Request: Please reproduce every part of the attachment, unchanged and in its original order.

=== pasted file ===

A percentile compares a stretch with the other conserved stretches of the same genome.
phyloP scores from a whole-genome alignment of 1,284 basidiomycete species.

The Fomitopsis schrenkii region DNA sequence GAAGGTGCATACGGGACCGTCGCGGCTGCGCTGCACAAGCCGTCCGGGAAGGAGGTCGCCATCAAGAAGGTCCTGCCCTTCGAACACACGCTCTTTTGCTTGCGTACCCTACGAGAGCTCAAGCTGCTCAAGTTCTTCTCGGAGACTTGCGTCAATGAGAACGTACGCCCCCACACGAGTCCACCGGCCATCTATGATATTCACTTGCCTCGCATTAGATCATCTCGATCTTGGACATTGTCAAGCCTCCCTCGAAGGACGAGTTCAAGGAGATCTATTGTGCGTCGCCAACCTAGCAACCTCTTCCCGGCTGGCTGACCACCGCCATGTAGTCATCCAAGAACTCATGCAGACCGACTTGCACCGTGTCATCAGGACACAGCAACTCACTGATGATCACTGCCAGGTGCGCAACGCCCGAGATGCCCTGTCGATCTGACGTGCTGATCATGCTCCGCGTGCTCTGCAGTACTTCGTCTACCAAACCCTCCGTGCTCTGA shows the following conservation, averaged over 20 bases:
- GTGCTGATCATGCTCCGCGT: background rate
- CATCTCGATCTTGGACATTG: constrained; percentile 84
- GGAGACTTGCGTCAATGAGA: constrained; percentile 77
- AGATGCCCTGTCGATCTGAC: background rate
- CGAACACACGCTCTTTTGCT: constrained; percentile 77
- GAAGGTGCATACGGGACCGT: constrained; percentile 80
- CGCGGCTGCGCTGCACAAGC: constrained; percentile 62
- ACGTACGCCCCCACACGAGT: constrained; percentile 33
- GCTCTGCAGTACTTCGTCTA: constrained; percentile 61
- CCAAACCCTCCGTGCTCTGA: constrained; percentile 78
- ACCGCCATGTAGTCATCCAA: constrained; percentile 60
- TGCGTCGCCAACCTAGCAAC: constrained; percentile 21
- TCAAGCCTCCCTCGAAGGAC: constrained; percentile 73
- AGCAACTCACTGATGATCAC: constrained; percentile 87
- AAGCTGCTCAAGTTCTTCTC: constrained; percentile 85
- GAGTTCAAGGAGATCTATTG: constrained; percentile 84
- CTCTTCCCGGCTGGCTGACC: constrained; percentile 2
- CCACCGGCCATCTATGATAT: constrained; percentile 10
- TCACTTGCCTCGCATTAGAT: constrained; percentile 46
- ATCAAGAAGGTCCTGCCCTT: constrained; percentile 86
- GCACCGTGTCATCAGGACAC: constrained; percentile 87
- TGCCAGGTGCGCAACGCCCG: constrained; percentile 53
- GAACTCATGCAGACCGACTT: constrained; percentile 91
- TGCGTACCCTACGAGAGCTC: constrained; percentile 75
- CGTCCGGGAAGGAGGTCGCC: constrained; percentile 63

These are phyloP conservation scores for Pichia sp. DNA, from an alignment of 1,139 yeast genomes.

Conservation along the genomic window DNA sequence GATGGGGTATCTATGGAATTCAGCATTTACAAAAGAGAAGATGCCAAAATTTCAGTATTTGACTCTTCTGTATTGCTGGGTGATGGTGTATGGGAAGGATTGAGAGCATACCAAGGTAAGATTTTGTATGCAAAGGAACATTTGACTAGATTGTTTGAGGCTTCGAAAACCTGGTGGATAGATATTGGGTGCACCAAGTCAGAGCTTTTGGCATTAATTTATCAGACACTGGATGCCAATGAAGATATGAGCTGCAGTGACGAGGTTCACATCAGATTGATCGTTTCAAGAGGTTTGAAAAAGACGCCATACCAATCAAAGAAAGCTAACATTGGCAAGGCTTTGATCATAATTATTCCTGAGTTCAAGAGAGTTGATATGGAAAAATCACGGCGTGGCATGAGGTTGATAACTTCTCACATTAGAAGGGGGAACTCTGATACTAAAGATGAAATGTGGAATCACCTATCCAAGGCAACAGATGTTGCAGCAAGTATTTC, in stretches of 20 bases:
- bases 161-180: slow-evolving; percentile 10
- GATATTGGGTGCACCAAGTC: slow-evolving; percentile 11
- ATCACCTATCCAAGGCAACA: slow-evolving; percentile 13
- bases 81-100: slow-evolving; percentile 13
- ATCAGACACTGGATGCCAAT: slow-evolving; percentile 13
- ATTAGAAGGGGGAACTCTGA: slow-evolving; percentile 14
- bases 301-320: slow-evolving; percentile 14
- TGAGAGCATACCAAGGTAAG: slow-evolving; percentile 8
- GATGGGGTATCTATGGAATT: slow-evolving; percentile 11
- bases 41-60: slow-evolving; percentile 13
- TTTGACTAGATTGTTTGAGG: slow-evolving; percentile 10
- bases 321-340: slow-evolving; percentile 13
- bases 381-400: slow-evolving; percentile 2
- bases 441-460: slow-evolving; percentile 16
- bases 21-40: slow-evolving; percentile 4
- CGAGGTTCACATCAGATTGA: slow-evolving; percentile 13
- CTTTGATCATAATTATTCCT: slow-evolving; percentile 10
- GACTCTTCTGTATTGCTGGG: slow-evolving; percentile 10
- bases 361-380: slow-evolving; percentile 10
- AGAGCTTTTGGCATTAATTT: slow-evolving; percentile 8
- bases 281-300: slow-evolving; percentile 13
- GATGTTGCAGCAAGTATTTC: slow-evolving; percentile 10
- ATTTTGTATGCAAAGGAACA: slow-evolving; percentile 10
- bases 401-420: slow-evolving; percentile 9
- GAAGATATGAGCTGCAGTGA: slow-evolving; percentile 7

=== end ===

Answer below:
A percentile compares a stretch with the other conserved stretches of the same genome.
phyloP scores from a whole-genome alignment of 1,284 basidiomycete species.

The Fomitopsis schrenkii region DNA sequence GAAGGTGCATACGGGACCGTCGCGGCTGCGCTGCACAAGCCGTCCGGGAAGGAGGTCGCCATCAAGAAGGTCCTGCCCTTCGAACACACGCTCTTTTGCTTGCGTACCCTACGAGAGCTCAAGCTGCTCAAGTTCTTCTCGGAGACTTGCGTCAATGAGAACGTACGCCCCCACACGAGTCCACCGGCCATCTATGATATTCACTTGCCTCGCATTAGATCATCTCGATCTTGGACATTGTCAAGCCTCCCTCGAAGGACGAGTTCAAGGAGATCTATTGTGCGTCGCCAACCTAGCAACCTCTTCCCGGCTGGCTGACCACCGCCATGTAGTCATCCAAGAACTCATGCAGACCGACTTGCACCGTGTCATCAGGACACAGCAACTCACTGATGATCACTGCCAGGTGCGCAACGCCCGAGATGCCCTGTCGATCTGACGTGCTGATCATGCTCCGCGTGCTCTGCAGTACTTCGTCTACCAAACCCTCCGTGCTCTGA shows the following conservation, averaged over 20 bases:
- GTGCTGATCATGCTCCGCGT: background rate
- CATCTCGATCTTGGACATTG: constrained; percentile 84
- GGAGACTTGCGTCAATGAGA: constrained; percentile 77
- AGATGCCCTGTCGATCTGAC: background rate
- CGAACACACGCTCTTTTGCT: constrained; percentile 77
- GAAGGTGCATACGGGACCGT: constrained; percentile 80
- CGCGGCTGCGCTGCACAAGC: constrained; percentile 62
- ACGTACGCCCCCACACGAGT: constrained; percentile 33
- GCTCTGCAGTACTTCGTCTA: constrained; percentile 61
- CCAAACCCTCCGTGCTCTGA: constrained; percentile 78
- ACCGCCATGTAGTCATCCAA: constrained; percentile 60
- TGCGTCGCCAACCTAGCAAC: constrained; percentile 21
- TCAAGCCTCCCTCGAAGGAC: constrained; percentile 73
- AGCAACTCACTGATGATCAC: constrained; percentile 87
- AAGCTGCTCAAGTTCTTCTC: constrained; percentile 85
- GAGTTCAAGGAGATCTATTG: constrained; percentile 84
- CTCTTCCCGGCTGGCTGACC: constrained; percentile 2
- CCACCGGCCATCTATGATAT: constrained; percentile 10
- TCACTTGCCTCGCATTAGAT: constrained; percentile 46
- ATCAAGAAGGTCCTGCCCTT: constrained; percentile 86
- GCACCGTGTCATCAGGACAC: constrained; percentile 87
- TGCCAGGTGCGCAACGCCCG: constrained; percentile 53
- GAACTCATGCAGACCGACTT: constrained; percentile 91
- TGCGTACCCTACGAGAGCTC: constrained; percentile 75
- CGTCCGGGAAGGAGGTCGCC: constrained; percentile 63

These are phyloP conservation scores for Pichia sp. DNA, from an alignment of 1,139 yeast genomes.

Conservation along the genomic window DNA sequence GATGGGGTATCTATGGAATTCAGCATTTACAAAAGAGAAGATGCCAAAATTTCAGTATTTGACTCTTCTGTATTGCTGGGTGATGGTGTATGGGAAGGATTGAGAGCATACCAAGGTAAGATTTTGTATGCAAAGGAACATTTGACTAGATTGTTTGAGGCTTCGAAAACCTGGTGGATAGATATTGGGTGCACCAAGTCAGAGCTTTTGGCATTAATTTATCAGACACTGGATGCCAATGAAGATATGAGCTGCAGTGACGAGGTTCACATCAGATTGATCGTTTCAAGAGGTTTGAAAAAGACGCCATACCAATCAAAGAAAGCTAACATTGGCAAGGCTTTGATCATAATTATTCCTGAGTTCAAGAGAGTTGATATGGAAAAATCACGGCGTGGCATGAGGTTGATAACTTCTCACATTAGAAGGGGGAACTCTGATACTAAAGATGAAATGTGGAATCACCTATCCAAGGCAACAGATGTTGCAGCAAGTATTTC, in stretches of 20 bases:
- bases 161-180: slow-evolving; percentile 10
- GATATTGGGTGCACCAAGTC: slow-evolving; percentile 11
- ATCACCTATCCAAGGCAACA: slow-evolving; percentile 13
- bases 81-100: slow-evolving; percentile 13
- ATCAGACACTGGATGCCAAT: slow-evolving; percentile 13
- ATTAGAAGGGGGAACTCTGA: slow-evolving; percentile 14
- bases 301-320: slow-evolving; percentile 14
- TGAGAGCATACCAAGGTAAG: slow-evolving; percentile 8
- GATGGGGTATCTATGGAATT: slow-evolving; percentile 11
- bases 41-60: slow-evolving; percentile 13
- TTTGACTAGATTGTTTGAGG: slow-evolving; percentile 10
- bases 321-340: slow-evolving; percentile 13
- bases 381-400: slow-evolving; percentile 2
- bases 441-460: slow-evolving; percentile 16
- bases 21-40: slow-evolving; percentile 4
- CGAGGTTCACATCAGATTGA: slow-evolving; percentile 13
- CTTTGATCATAATTATTCCT: slow-evolving; percentile 10
- GACTCTTCTGTATTGCTGGG: slow-evolving; percentile 10
- bases 361-380: slow-evolving; percentile 10
- AGAGCTTTTGGCATTAATTT: slow-evolving; percentile 8
- bases 281-300: slow-evolving; percentile 13
- GATGTTGCAGCAAGTATTTC: slow-evolving; percentile 10
- ATTTTGTATGCAAAGGAACA: slow-evolving; percentile 10
- bases 401-420: slow-evolving; percentile 9
- GAAGATATGAGCTGCAGTGA: slow-evolving; percentile 7